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Discussion Starter · #1 ·
I'm not a JD owner.

I retired recently, bought the "Lazy B", 80 acres in a canyon in eastern Washington, surrounded by a 7,000-acre working cattle ranch, completely off-grid, 1.2 miles of rough farm road and 2 locked gates between me and the nearest county gravel road. My wife and I only stay there about half the time from Apr-Nov, maybe one week a month in the winter.

I never owned a tractor in my life until last December, bought a nice old IH 584 (60 hp diesel) with a FEL, plus a lot of used equipment for it: Leinbach SO-7 scrape blade, Bush Hog 862 backhoe, couple of draw bars, goose neck draw bar stabilizer & 2" receiver, tire chains, cargo chains & binders, an assortment of lynch pins, bushings, bolts, and a partridge in a pear tree.

All this was to help me work the Lazy B. I have to plow snow for the last third of a mile to the tiny old cabin -- we had about 70 inches of snow last winter, most in two big storms, so lots of plowing. I need to grade about a mile of secondary roads on the place, and spread gravel. I have to dig a hole for the 2100-gal cistern that will be installed below the frost line late this summer when the well is drilled, and dig ditches for waterlines. I need to level a location for a 24x40 pole barn, and clear some boulders out of the two fords across the creek, and skid dozens of logs to my bandsaw mill (making my own lumber for the barn and various other projects). I hope to build a larger log cabin a few years down the road, so there will be footings and more waterline ditches and a septic field.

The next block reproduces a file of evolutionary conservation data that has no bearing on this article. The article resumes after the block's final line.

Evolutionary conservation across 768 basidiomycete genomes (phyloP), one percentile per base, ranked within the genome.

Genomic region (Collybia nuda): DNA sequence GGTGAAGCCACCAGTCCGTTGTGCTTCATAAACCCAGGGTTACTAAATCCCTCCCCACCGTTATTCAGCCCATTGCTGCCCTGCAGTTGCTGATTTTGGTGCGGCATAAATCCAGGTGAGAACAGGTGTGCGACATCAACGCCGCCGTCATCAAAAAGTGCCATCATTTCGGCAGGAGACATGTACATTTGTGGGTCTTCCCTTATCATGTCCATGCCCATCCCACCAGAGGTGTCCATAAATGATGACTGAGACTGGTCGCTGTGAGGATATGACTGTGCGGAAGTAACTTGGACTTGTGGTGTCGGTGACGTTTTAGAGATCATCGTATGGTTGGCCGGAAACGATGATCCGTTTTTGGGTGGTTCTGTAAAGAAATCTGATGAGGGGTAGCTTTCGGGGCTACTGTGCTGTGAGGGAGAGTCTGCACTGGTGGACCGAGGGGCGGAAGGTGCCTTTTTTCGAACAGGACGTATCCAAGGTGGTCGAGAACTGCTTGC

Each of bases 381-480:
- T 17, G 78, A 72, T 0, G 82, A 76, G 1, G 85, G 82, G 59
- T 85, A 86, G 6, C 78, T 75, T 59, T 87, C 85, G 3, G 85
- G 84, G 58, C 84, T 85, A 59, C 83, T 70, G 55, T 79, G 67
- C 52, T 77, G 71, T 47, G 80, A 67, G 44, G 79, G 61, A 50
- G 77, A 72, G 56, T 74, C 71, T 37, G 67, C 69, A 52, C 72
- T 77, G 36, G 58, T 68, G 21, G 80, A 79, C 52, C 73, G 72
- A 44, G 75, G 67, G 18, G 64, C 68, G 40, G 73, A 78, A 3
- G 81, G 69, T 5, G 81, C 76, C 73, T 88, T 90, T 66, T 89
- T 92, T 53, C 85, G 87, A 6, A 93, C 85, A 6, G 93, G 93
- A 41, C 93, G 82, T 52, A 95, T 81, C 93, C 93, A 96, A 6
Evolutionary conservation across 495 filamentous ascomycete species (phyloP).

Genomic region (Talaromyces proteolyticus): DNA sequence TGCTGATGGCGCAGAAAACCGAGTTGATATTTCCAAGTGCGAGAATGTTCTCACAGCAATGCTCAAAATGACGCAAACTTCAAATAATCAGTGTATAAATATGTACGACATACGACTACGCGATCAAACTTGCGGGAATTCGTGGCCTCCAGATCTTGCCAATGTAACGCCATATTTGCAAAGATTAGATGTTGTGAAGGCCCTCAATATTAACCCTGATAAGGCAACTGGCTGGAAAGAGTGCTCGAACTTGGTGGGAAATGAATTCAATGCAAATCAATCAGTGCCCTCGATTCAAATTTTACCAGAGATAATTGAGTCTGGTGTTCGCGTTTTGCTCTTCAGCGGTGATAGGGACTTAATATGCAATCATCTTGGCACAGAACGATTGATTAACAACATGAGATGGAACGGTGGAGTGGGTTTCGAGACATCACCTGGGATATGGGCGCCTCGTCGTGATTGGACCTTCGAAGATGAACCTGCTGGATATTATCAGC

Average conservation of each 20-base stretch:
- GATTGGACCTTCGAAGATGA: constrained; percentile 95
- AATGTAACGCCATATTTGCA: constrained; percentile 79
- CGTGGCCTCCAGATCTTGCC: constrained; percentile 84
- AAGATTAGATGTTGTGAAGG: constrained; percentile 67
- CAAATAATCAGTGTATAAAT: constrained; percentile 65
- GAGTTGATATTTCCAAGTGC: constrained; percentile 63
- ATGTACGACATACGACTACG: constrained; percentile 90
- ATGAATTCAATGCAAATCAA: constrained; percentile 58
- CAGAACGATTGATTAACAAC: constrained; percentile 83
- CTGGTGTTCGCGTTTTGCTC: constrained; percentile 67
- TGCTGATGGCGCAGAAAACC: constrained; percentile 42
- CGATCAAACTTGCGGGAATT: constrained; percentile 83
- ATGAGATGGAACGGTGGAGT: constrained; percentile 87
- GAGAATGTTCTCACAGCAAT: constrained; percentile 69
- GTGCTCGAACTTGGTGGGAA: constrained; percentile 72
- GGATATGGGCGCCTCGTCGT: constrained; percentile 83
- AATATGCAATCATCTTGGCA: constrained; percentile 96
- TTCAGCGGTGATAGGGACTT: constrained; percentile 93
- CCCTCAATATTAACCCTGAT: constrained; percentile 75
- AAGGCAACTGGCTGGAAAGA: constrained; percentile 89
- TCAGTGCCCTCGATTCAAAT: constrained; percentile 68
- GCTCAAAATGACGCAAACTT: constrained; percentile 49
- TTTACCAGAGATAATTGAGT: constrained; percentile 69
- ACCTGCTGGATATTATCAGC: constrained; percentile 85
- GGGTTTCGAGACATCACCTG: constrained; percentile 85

...So lots of tractor work for years to come. Heck, I might even plow & cultivate an acre or two for my wife to have a really large garden. Not me. I have a black thumb. Only things I can grow with confidence are dandelions and other weeds.

I've been looking for answers to questions about how to float my scrape blade on some sort of shoes or wheels to avoid plowing all my new gravel into the ditches. Can't use the lift-arms to hold it an inch or two above the ground, my roads have too much up-&-down. I found some good ideas in your forums...and of course I had to register to read them. Hope you green-tractor guys don't mind having an old man with a red tractor read your threads, try to get an education.

A parting thought: SLBTRSP ("shoot low boys, they're riding Shetland ponies!")


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It's OK, Jim. I was raised on red tractors.:empathy3:
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